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ADVOCACY SPOTLIGHT


What ‘Medicare for All’ Could Mean for Your Facility Much would depend on the plan the federal government adopts BY STEVE SELDE


Over the last two years, Democrats on the cam- paign trail have used “Medicare for All” as a slogan and to describe a


variety of policy proposals. In the 116th


Congress, almost a dozen bills


have been introduced that fall under the “Medicare for All” umbrella. Although these proposals do not have bipartisan support, the Demo- cratic majority in the House of Rep- resentatives has spent the last year holding preliminary hearings to learn more about the topic. If signed into law, the proposals would have varying impacts on ASCs. Legislation under the Medicare


for All banner generally falls into two categories. On one end of the continuum, these bills would pro- hibit private insurance entirely and leave federally funded and regulated care as the only option. On the other end, some plans would allow pri- vate insurance to continue, with new coverage options offered through the existing Patient Protection and Affordable Care Act (ACA) health- care exchanges and options for indi- viduals 50 and over to buy into the Medicare program.


Under the single national pro- gram popularized by Senator Ber- nie Sanders (D-VT), federal cover- age would be the only option. ASCs, other healthcare facilities and pro- viders would experience the great- est changes under this plan, which would replace the Medicare program and fee schedule, cover everyone and eliminate the current private payer mix that has long served the market- place. Patients would no longer be responsible for premiums, deduct- ibles or other cost-sharing obliga-


tions. Regulatory issues, like the use of the Consumer Price Index for All Urban Consumers to update reim- bursement to ASCs, would have a greater impact, and implementation of such a broad law by the Centers for Medicare & Medicaid Services (CMS) likely would introduce addi- tional discrepancies that do not rec- ognize the important role that ASCs play. Additionally, increased federal spending required to fund such pro- posals is high, with some estimates as high as $32 trillion over the first 10 years. If tax increases are used to fund those proposals, federal individ- ual and corporate income taxes could easily more than double. These costs would need to be offset by lower provider and facility reimbursements and likely new and higher taxes on healthcare professionals and those outside the medical sector. The option-based proposals dif- fer in many respects but have a few common elements among them. The majority maintain the current pre-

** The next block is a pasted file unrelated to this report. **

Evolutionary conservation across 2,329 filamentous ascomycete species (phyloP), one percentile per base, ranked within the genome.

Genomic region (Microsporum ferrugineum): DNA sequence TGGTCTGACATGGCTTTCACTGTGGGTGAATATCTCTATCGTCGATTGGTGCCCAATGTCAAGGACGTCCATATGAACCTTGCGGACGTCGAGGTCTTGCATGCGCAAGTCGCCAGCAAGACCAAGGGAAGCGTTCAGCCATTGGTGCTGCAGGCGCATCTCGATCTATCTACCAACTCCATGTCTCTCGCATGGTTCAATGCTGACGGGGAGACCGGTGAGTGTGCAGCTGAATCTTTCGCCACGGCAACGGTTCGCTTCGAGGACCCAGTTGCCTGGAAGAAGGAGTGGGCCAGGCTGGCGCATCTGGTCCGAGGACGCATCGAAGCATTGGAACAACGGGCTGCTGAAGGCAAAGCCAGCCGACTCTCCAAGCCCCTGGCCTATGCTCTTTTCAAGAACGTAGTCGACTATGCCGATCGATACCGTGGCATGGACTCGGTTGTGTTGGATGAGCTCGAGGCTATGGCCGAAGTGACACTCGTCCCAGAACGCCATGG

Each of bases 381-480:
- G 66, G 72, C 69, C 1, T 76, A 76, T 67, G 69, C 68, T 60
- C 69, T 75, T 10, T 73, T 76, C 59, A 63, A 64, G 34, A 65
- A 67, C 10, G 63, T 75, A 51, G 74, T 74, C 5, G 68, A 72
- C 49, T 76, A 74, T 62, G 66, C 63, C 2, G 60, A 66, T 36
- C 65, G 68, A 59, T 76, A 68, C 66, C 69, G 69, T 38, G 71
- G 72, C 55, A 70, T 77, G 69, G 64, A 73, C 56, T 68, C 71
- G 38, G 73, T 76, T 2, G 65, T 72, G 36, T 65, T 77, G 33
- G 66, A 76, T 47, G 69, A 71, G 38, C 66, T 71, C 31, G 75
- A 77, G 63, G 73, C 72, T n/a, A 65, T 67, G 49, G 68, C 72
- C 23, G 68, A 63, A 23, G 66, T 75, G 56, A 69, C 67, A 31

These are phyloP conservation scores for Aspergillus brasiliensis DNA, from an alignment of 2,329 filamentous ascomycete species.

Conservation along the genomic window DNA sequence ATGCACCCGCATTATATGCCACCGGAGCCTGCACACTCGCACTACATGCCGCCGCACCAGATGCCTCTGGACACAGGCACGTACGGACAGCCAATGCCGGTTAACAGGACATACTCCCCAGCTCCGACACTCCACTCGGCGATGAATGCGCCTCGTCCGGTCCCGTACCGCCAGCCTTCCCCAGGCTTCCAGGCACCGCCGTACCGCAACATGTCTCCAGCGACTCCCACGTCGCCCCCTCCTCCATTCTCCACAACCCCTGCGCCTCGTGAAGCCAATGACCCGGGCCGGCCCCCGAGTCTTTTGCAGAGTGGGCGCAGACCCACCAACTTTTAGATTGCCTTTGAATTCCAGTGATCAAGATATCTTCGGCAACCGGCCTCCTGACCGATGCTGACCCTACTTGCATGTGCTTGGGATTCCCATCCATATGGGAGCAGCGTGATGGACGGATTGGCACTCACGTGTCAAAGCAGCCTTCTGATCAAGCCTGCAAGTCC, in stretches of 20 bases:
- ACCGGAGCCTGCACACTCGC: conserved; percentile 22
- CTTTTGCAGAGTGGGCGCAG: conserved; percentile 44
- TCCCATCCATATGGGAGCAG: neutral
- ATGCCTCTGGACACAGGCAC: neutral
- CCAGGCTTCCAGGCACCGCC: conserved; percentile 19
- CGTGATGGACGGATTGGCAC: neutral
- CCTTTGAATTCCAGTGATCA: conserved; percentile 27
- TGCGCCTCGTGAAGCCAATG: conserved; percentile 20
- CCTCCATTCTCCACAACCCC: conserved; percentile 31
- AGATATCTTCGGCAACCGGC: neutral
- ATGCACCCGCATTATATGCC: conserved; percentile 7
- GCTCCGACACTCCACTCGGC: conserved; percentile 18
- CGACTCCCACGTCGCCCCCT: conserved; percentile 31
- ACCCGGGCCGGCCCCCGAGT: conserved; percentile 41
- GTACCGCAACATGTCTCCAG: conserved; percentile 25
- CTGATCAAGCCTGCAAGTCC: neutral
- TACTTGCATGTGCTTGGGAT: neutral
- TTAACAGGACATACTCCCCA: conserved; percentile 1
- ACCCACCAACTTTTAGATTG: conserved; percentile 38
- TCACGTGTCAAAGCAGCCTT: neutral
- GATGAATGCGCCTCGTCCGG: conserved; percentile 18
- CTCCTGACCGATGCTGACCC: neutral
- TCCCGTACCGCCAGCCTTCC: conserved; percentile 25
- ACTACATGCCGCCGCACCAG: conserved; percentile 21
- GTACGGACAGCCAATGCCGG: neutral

TRACK THE LATEST REGULATORY AND LEGISLATIVE NEWS FOR ASCs


Visit ASCA’s website every week to stay up to date on the latest government affairs news affecting the ASC industry. Every week, ASCA’s Government Affairs Update newsletter is posted online for ASCA members to read. The weekly newsletter tracks and analyzes the latest legislative and regulatory developments concerning ASCs.


ascassociation.org/ GovtAffairsUpdate


mium, deductible and cost-sharing structure of private health plans or the Medicare program, if applicable. Additionally, the ACA’s premiums subsidies would be kept or enhanced. To define scope of coverage, public option plans would use the ACA’s 10 essential health benefits and Medi- care buy-in plans would rely on the benefits offered under Medicare Parts A and B.


Medicare payment rates are pro- posed to be used in both the public option plans and the Medicare buy- in plans. Overall, the increased fed- eral expenditures are intended to be offset through premiums and cost- sharing, but it remains to be seen how much additional funding would be needed to offset federal subsidies or maintain Medicare


reimburse-


ment rates. Likely, this would entail additional or higher taxes. Similar to the single national program, regula- tory issues would have a heightened impact on ASCs as they would serve more patients under the option- based proposals.


Hearings held this year in the House are a preliminary step toward enacting a Medicare for All plan. Among Democrats, there is not una- nimity on which direction to go, and it took negotiations to even hold hearings on the topic. Moving for- ward, it is likely that specific provi- sions in any formal legislation styled under the Medicare for All umbrella will evolve while the overall propos- als will maintain some of the core elements described above.


Steve Selde is ASCA’s assistant director of government and legislative affairs. Write him at sselde@ascassociation.org.


ASC FOCUS SEPTEMBER 2019 | ascfocus.org 25


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